In September, 1989, Dick T and Janet P decided to try again to get a group going in Danielsville. In case anyone wonders why this unusual effort to start AA in Madison County it can be explained by the fact that Dick T retired and moved into Comer Madison County. Being stupid, or stubborn, or both, he wouldn't give up and when Janet, then working for mental health, offered to lend a hand they went for it. Ironically, Janet, not aware of the past problems of meetings in the Danielsville multi-purpose building went ahead and arranged for meetings there and then was suddenly transferred to Jekyll Island. The new group was back in the old digs. We advertised in the local paper and began getting 15 to 20 newcomers per meeting. After about two years of closed discussion meetings every Tuesday with one monthly open speaker meeting, we found ourselves in a pretty stable group. Then some of the newcomers began to get grandiose ideas: a local Clubhouse, and two meetings a week. Wiser heads convinced the others that a clubhouse was out of the question, and experience has shown that two meetings a week amounted only to one meeting split in half. Nevertheless, it was tried, and nearly broke up the group.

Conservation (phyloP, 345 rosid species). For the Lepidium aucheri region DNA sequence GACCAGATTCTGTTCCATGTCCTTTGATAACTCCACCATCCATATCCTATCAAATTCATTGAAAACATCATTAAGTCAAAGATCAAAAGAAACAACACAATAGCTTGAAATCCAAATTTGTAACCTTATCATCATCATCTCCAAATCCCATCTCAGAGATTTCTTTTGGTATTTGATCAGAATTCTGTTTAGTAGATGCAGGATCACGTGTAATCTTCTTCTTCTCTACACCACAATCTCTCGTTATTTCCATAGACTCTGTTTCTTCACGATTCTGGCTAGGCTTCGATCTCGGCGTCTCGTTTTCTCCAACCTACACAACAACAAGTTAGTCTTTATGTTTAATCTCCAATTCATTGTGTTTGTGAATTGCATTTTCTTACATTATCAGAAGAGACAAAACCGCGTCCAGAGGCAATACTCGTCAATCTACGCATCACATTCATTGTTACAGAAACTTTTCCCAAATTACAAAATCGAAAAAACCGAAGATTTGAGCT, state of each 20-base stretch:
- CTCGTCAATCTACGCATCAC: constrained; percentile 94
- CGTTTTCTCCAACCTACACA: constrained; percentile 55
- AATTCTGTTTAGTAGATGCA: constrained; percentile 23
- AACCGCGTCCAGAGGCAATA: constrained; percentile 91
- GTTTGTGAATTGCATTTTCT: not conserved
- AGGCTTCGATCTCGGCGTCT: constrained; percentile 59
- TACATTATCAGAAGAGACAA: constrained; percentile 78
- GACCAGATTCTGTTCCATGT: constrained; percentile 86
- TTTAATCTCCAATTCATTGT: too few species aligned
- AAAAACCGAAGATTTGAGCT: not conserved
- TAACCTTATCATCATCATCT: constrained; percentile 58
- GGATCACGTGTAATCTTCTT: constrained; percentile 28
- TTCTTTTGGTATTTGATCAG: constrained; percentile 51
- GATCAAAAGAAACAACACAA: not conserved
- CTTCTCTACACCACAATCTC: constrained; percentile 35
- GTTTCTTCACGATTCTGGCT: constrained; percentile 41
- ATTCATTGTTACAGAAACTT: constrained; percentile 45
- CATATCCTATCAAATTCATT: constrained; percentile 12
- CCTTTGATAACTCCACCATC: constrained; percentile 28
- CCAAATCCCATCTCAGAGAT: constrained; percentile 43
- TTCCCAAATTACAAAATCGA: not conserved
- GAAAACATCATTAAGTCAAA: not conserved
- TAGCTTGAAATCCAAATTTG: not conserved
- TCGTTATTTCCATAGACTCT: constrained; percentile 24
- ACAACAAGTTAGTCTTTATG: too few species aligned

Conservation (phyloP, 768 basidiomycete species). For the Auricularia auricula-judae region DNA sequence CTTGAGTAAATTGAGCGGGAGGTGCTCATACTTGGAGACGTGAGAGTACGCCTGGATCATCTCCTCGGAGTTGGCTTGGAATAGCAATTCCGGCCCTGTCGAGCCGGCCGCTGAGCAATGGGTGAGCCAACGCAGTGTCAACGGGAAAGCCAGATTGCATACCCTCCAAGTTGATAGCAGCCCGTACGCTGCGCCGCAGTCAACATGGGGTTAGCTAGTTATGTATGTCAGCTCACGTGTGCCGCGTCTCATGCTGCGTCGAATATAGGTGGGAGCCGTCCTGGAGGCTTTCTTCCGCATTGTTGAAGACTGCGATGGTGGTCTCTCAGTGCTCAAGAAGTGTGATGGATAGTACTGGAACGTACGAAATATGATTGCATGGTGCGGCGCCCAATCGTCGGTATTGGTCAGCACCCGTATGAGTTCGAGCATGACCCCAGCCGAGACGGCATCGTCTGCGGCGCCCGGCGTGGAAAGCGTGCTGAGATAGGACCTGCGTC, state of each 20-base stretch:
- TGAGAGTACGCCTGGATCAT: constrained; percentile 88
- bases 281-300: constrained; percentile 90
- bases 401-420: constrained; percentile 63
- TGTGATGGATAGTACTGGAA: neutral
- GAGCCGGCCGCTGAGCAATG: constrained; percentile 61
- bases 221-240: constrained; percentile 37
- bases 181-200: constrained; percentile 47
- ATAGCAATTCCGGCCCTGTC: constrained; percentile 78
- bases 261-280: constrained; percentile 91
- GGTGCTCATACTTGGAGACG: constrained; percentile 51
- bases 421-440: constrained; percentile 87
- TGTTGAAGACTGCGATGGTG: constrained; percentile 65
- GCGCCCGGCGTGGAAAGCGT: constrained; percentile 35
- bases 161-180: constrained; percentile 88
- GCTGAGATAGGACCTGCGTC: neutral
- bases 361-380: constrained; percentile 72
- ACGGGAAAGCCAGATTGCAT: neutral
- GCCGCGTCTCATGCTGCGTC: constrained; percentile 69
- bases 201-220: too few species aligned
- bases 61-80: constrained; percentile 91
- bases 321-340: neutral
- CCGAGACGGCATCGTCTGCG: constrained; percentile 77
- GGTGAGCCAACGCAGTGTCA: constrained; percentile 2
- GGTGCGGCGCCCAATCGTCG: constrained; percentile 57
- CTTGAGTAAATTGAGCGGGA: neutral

Here's how: the same lack of cooperation that we experience when we met there ten years earlier existed. Trouble over keys, locks changed without our knowing it, chairs locked up so that we could not sit the attendance, and other problems induced us to go back to the Methodist Hall. So now we were committed to two meetings a week, and in two different locations a closed discussion meeting at multi-purpose and an AA study meeting at the Methodist Hall, one at 8 p.m. and the other at 8:15 pm. Actually what had happened was that the group is split into two separate factions; some new members who wanted to run things their way and the "old guard" opposing these new plans.